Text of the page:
This site runs best with JavaScript enabled.

The Ritual Process

Structure and Anti-Structure

by Victor Turner

Last tended to June 12, 2020

Victor Turner opens his classic analysis of ritual structures with a quote from fellow anthropologist Monica Wilson:


"Rituals reveal values at their deepest level. Men express in ritual what moves them most, and since the form of expression is conventionalised and obligatory. It is the values of the group that are revealed. I see in the study of rituals the key to an understanding of the essential constitution of human societies"

Victor Turner studied among the Ndembu of northern Zambia. Many tribes within the region have complex initiation rites with long periods of seclusion.

Turner found the Ndembu rituals were inextricably linked to every other facet of their cultural structures economic relations, hunting, power structures, and kinship were only understandable within the context of rituals.

Their values were embodied and expressed through symbolic rituals.

The Ndembu word for "ritual" aligns with "obligation" or "special engagement". Rituals are performed if people or groups have failed to meet their obligations to the community or ancestors

Turner builds off the work of Arnold van Gennep who also studied ritual. His accounts of Ndembu women's rituals follow the classic three part structure of separation, transition, and reintegration:

"Women's cults have the tripartite diachronic structure made familiar to us by the work of Arnold van Gennep. The first phase, called Ilembi, separates the candidate from the profane world; the second, called Kunkunka (literally, "in the grass hut"), partially secludes her from secular life; while the third, called Kutumbuka, is a festive dance, celebrating the removal of the shade's interdiction and the candidate's return to normal life."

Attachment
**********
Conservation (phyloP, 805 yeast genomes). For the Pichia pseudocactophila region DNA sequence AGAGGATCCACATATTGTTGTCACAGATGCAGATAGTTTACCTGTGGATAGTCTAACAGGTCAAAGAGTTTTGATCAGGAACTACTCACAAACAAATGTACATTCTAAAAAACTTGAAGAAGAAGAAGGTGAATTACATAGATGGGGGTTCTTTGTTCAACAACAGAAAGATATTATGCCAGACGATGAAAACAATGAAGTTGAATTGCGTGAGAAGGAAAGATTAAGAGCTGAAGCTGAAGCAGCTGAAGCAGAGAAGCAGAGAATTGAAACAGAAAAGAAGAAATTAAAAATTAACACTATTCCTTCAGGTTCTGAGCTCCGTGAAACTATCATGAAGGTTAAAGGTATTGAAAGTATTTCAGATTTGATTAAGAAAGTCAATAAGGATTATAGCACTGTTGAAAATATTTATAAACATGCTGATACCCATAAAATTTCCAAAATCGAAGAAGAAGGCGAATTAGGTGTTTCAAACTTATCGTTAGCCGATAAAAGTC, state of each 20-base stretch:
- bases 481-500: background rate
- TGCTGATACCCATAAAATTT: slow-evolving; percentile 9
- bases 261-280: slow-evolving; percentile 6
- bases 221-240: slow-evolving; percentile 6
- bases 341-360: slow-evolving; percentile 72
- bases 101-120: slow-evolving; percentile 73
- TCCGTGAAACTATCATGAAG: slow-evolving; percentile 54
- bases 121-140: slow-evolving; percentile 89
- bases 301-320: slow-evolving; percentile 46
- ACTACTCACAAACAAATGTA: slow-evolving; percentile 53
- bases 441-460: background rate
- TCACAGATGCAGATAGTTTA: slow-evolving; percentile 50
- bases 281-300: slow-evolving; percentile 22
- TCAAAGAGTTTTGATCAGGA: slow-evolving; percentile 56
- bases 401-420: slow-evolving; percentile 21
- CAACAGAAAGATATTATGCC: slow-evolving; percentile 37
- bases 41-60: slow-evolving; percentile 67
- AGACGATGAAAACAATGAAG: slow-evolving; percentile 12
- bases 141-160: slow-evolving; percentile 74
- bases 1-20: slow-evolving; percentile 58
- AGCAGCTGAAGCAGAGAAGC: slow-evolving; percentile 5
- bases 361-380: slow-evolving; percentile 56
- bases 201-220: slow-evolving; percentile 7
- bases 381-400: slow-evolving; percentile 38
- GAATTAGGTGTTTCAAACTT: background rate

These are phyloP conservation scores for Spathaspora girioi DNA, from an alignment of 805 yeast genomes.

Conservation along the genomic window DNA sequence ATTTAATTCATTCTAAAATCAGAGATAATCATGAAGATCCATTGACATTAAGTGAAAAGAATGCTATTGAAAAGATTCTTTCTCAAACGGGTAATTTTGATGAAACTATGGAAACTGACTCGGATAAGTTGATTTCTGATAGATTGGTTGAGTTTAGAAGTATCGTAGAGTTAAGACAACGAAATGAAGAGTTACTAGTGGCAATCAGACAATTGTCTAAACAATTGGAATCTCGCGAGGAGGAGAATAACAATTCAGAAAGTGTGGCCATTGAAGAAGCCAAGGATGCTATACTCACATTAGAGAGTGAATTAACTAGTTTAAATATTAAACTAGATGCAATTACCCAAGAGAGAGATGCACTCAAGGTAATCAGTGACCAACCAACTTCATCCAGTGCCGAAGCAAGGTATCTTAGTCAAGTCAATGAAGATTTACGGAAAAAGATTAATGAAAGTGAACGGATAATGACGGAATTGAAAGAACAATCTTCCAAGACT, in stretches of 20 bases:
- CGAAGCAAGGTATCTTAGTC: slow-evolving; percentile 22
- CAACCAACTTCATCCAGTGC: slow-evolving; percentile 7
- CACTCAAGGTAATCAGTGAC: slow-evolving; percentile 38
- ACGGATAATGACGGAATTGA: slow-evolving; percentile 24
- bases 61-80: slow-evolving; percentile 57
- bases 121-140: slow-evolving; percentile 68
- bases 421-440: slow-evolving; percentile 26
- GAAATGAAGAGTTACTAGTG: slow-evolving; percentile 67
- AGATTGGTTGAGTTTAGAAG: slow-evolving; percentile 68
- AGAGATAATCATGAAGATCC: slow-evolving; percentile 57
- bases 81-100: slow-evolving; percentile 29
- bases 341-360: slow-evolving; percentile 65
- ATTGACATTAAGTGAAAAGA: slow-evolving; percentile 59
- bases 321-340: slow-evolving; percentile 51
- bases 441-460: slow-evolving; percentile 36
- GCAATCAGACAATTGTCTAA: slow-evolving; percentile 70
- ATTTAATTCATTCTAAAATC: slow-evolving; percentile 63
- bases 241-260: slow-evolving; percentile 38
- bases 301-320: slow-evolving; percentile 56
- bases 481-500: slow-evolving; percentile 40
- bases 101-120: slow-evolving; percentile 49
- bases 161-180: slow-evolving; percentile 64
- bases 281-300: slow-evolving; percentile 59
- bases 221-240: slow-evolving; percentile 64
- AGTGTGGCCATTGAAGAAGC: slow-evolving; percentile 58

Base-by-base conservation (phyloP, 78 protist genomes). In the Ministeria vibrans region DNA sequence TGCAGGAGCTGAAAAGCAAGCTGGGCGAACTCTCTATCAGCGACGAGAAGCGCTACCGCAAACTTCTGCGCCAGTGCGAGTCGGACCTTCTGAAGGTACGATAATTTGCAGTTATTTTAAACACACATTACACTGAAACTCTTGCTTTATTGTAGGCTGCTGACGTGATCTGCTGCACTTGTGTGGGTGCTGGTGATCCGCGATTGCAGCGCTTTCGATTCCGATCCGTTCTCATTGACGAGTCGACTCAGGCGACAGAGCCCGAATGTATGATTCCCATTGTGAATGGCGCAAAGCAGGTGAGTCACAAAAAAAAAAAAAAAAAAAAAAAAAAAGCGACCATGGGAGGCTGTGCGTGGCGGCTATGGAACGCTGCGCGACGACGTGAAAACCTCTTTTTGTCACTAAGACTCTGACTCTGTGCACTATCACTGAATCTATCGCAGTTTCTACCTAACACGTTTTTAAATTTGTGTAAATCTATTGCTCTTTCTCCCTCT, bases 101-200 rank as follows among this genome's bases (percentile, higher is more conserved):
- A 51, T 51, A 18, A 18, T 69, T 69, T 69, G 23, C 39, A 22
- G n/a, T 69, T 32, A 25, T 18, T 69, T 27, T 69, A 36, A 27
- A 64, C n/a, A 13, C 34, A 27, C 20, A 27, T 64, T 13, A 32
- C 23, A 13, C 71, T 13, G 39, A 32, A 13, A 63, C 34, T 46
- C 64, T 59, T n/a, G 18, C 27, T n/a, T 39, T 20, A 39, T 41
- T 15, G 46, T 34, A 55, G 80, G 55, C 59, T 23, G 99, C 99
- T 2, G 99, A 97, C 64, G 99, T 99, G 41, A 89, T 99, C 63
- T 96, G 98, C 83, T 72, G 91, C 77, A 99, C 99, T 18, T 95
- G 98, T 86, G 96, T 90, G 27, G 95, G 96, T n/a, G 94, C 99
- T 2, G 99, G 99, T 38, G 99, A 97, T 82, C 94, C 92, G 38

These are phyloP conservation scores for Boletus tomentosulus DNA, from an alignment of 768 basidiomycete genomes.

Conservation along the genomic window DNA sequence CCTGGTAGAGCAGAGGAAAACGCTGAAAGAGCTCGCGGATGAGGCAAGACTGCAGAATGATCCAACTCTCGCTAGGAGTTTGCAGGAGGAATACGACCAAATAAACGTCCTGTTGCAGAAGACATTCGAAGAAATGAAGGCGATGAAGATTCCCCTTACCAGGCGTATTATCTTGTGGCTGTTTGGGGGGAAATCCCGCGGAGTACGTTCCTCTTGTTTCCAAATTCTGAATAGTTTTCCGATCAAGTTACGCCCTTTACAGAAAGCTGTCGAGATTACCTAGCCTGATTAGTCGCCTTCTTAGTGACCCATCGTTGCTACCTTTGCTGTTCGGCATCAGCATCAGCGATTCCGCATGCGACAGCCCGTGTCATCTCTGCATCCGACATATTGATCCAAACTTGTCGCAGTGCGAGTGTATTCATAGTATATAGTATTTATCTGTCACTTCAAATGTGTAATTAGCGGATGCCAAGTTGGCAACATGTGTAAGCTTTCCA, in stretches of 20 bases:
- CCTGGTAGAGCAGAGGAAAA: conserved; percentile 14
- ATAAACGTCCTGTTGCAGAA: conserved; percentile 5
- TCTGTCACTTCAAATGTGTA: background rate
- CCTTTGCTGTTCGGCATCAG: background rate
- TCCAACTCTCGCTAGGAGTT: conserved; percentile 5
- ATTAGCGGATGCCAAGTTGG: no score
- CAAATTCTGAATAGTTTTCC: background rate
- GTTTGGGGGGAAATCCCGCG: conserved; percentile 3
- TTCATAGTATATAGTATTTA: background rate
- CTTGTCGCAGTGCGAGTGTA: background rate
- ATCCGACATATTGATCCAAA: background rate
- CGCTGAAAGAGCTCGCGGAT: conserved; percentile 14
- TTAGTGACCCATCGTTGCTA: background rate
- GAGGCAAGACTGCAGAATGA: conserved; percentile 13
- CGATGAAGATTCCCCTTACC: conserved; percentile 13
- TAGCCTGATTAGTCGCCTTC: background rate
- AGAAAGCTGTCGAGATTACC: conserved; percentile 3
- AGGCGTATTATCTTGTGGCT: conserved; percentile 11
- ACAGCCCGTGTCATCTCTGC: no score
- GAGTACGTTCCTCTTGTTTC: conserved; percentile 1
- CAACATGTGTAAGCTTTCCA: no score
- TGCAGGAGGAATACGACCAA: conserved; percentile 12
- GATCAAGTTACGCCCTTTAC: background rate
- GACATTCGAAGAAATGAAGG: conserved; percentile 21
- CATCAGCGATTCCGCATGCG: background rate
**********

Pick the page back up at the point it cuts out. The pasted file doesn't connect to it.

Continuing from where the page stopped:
The Phases of Rites of Passage

Rites of Passage accompany every change of place, social position, and age. There are three phases an initiate moves through:

  • Separation where the person is removed from their former status. Sometimes this is abrupt when the person is separated from the community for a period of time. Or it may take the form of many events over time; such as an engagement party, then a hen night, then planning the logistics of the wedding, picking flowers and cake, the rehearsal dinner, and finally the wedding ceremony. These all signal the old role is falling away, preparing the person and their community to make space for a new one.
  • Transition brings about the change in status. In a wedding this would be the relatively short moment of the actual ceremony. Whereas in other Rites of Passage this can unfold over months or years.
  • Reintegration is when the person begins to re-enter the community, such as a wedding reception.

"During the intervening "liminal" period, the characteristics of the ritual subject (the "passenger") are ambiguous; he passes through a cultural realm that has few or none of the attributes of the past or coming state" (94)

Want to share?

Join the newsletter

For weekly notes on visual thinking, ethical technology, and cultural anthropology.

Maggie Appleton © 2020